SharePoint document libraries can be defined as “superfolders”. They are very useful for separating your files and folders and always having an impeccable tree structure in a SharePoint site. In this post, we will introduce you to some very useful features of the libraries and tell you why you should use them with Microsoft Development firm. Libraries are not just a way to replace old shared drives or network drives, far from it: they offer major improvements over old file sharing systems.
Here’s a helpful little pictorial reminder of what document libraries are capable of, and we’ll give you a little more detail below.
I grant you that at first glance, this is not a very new function! But it’s a featur
e you’re used to, and one that makes the experience on SharePoint quite similar to one you’ve known for a while if you’re still working on network drives. Organize your files into folders and subfolders so everything is always in its place. And if that convinces you of the interest of using SharePoint, that will already be a very good point!
Have you ever encountered the dreaded error message: “this file is locked for editing by another user”? Thanks to co-editing, this is now ancient history. Co-authoring — available in SharePoint 2013, 2016, and online with Office 2013 or 2016 — lets you edit the same file as your colleagues, at the same time as them. At first, you will sometimes feel like you are losing control. But this is not the case. Co-authoring greatly facilitates collaboration and the editing process. And if you’re worried about others changing your files, consider keeping them in OneDrive or limiting permissions until you’re ready to share them.
3. Offline synchronization
If you’re using SharePoint 2016 or Online, you can sync files from a document library to your computer, tablet, or other mobile device using the OneDrive app . So you can work on shared files even if you don’t have Wi-Fi (on the plane, for example), and OneDrive will automatically switch the updated file to the cloud the next time you connect.
4. Groups, Yammer and Teams
If you use Outlook groups, Yammer feeds, or Microsoft Teams, you know they all have a place to save files. But did you know that those file folders are on a SharePoint site specifically created for that group, stream, or team? Well it is! . Although many SharePoint features are not (yet) directly available in these apps, you can still open the library in SharePoint to find all the new features discussed in this post.
You are often required to classify your files according to various criteria. Sometimes by year, by geographical location or by type of document, for example. If you use folders, you are “stuck” in this arbitrary scheme. For example, you may prefer the following path: Geographic Location > Year > Document Type, while your colleague prefers the path: Year > Document Type > Geographic Location. It really depends on your way of thinking and the nature of your job. But thanks to metadata, you can “tag” files with all these notions, then sort and filter your library to display the files in the way you prefer. To learn the basics of metadata,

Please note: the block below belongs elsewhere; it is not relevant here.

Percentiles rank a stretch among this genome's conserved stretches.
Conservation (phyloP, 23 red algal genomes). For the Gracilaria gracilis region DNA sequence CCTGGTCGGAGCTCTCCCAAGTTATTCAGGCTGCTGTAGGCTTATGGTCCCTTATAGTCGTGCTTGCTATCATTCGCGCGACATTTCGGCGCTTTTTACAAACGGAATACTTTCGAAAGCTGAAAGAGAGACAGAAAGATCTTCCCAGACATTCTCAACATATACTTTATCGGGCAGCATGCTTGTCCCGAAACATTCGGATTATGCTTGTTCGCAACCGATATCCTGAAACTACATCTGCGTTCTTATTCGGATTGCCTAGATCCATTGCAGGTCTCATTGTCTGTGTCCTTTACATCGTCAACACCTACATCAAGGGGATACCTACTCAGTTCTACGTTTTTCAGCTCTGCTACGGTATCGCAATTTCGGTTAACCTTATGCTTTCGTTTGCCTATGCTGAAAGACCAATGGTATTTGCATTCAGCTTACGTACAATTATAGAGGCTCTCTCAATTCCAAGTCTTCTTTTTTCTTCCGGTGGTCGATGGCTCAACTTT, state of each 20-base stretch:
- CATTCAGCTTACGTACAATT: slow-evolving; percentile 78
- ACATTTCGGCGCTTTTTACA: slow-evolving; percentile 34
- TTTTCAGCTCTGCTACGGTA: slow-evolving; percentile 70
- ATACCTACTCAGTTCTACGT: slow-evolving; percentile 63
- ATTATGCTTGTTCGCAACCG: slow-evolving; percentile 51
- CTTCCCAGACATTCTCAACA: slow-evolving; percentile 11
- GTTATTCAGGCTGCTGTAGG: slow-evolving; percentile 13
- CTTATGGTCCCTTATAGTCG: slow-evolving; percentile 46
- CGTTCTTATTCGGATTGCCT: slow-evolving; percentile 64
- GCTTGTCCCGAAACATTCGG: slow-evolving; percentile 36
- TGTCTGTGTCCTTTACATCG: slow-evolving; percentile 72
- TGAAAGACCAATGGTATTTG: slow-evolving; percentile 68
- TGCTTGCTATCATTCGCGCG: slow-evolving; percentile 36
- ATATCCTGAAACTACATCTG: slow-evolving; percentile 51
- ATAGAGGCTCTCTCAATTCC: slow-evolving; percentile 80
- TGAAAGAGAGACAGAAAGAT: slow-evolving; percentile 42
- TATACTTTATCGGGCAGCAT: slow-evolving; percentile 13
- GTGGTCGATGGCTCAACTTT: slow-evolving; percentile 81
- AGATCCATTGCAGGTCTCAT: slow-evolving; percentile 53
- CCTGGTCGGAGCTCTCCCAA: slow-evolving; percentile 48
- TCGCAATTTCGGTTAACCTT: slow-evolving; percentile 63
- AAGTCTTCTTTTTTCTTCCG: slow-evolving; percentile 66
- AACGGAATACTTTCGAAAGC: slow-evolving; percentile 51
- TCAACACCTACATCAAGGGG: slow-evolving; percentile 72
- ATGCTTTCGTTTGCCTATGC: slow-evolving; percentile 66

If you’re used to big data and like the ability to sort and filter to show what you want and how you want it, you’ll love that SharePoint gives you the option to save that view configuration. Once you have created a view, you will no longer need to sort and filter each time you load the library. To learn more about displays, click here .
7. Version history
Have you ever saved a file and immediately regretted it because you weren’t satisfied with the work done? And to tell you “I want to recover the old version! » On a shared file, you cannot go back. But document libraries can. Version history lets you restore old versions, delete versions that are no longer relevant. And even discard changes made by others that you don’t want to keep.
Did you know you can receive automatic notification emails. If someone changes a file, uploads a new file, or deletes a file from your library? This feature is very useful when one of your documents. Is under review and you want to know when your reviewers have made their comments. To learn more about alerts, click here .
Rather than downloading files, it is sometimes more interesting. To quickly access links that direct you to other websites (including public sites). SharePoint 2013 document libraries allow you to activate links quickly and easily ; SharePoint 2016 and Online libraries include these links on first use. So use them without moderation!
I hope you enjoy these features as much as I do. I use them all at least once in a while when dealing with document libraries, and find them very handy. Especially when I think of all the amazing things a simple document library can do. They are also very useful for infographic presentations, and pleasantly remind you of everything you can do!
One final tip: If you’re still using SharePoint 2010 or 2013. It’s time to nag your IT department to upgrade to SharePoint 2016 or SharePoint Online. Most of these features are only available in these versions (or are significantly improved on them)… You will not regret your choice!